“I toured with him for two and a half years so everyone was looking out for me and since I’ve toured with great friends like Liam Finn.”
She says most men on tour are of the gentleman variety and she has to insist to literally carry her weight. “I make a point of lugging the kick drum around,” she laughs. “They are always trying to be gentlemanly. Half the fun is setting up and packing up, I enjoy it, it’s therapy and it’s good to know which lead is going where when something goes wrong.”
The 22-year-old singer songwriter said she completed a SAE course after school in double time to prepare herself for touring and recording.“It was to help make me feel more comfortable in the studio. I don’t like not knowing what’s possible and what’s going on. I didn’t go to university so this was a shorter option.” Recording There And Back with family – her uncle Mark Lizotte – and her co-writer Richie Goncalves made the process even more enjoyable. “It was the ultimate easy first album. Richie was the first person I showed any of my songs too and Mark was the first person to show me how to play guitar so it was warm and protected, a womb-like environment in the studio,” she laughs. “Yeah, I don’t know how they’ll feel about that.”
AMANDAH WILKINSON – OPERATOR PLEASE
Silverchair managed to escape any suggestion that they were not the authors of their smash hit breakthrough song Tomorrow and album Frogstomp. But young teen bands now – particularly those fronted by women – are immediately assumed to be the products of a manager or producer svengali.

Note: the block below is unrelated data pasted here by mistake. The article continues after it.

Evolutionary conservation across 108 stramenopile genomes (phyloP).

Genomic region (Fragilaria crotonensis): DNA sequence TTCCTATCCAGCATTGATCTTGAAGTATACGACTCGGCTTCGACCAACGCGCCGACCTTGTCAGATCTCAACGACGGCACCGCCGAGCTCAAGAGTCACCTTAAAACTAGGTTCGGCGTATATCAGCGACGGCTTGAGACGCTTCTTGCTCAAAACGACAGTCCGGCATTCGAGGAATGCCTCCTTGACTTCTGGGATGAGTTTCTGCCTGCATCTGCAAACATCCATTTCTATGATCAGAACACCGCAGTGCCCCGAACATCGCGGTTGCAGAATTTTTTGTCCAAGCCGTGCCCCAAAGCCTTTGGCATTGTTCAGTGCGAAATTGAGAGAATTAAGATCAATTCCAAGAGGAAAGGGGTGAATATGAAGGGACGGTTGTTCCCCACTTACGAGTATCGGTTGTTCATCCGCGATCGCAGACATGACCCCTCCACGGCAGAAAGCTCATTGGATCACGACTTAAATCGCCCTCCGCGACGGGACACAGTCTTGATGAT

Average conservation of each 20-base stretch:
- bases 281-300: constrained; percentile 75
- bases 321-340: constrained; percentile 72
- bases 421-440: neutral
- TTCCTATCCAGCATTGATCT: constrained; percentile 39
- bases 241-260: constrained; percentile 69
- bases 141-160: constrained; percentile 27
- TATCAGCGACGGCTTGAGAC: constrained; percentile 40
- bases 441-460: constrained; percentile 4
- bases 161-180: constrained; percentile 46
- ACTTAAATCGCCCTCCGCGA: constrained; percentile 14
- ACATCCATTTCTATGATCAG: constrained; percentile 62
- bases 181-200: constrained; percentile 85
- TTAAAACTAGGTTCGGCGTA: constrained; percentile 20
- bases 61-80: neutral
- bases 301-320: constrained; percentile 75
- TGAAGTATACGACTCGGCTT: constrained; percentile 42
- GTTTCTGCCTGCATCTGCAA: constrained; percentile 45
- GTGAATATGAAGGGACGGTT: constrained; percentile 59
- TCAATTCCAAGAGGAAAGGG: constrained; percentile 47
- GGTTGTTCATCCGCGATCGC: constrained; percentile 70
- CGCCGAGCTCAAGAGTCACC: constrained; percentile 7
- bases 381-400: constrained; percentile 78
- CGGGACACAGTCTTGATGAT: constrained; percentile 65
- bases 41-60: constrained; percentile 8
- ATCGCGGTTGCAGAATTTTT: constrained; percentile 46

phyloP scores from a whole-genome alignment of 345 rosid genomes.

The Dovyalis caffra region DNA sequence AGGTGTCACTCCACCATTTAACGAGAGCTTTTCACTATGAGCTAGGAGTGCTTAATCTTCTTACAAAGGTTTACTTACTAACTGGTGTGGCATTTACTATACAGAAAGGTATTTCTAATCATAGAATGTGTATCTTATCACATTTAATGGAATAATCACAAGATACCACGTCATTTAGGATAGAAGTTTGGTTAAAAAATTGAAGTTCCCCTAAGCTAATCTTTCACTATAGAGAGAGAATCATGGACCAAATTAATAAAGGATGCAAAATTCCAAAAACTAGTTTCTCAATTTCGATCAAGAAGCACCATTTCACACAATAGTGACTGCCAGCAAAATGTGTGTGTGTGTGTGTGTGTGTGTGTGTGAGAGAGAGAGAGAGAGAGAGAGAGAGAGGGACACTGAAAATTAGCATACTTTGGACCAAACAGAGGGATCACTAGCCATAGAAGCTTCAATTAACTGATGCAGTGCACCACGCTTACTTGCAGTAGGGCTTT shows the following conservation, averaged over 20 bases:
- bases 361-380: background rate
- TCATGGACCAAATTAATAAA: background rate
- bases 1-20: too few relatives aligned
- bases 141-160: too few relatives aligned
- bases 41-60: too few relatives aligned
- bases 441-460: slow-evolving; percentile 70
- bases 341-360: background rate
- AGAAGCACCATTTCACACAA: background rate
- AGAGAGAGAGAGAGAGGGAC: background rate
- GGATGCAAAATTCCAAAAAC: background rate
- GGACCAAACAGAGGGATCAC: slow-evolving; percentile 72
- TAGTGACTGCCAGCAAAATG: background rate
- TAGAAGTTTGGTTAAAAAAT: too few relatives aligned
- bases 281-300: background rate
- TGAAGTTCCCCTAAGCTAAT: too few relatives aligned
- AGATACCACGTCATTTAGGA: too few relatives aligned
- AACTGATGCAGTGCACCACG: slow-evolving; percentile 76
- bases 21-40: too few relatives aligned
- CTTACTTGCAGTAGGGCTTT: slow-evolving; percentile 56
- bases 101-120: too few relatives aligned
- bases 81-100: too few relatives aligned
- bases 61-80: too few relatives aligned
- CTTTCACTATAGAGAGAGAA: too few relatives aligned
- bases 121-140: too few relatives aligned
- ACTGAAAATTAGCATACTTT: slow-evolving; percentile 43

Operator Please’s frontwoman Amandah Wilkinson is shocked that their well documented formation at high school to compete in a Battle Of The Bands competition seems to be ignored by the less media savvy members of the music industry or fans.
To many, their ARIA award and impressive performance of their breakthrough hit Just A Song About Ping Pong at the ceremony last month were revelations.
“Some people think we have been plucked from somewhere and all this has happened overnight,” Amandah says.
“It’s highly insulting that anyone would suggest we are manufactured. After you see us live, you quickly find out that’s not true. I do kinda laugh at it because all you can do is laugh.”
Despite their teen years, Operator Please have managed to serve their time on stage, thanks to Wilkinson’s persuasiveness and the undeniable catchiness of their sound and look.
“We got up there at the ARIAs and did what we’ve been doing for two and a half years.”
Amandah said the band have treated the learning the business of showbusiness like cramming for exams.
“We’ve had to learn quickly,” she says.
“People can be quite condescending to us and assume we are clueless. When we first went into contracts, it did our heads in.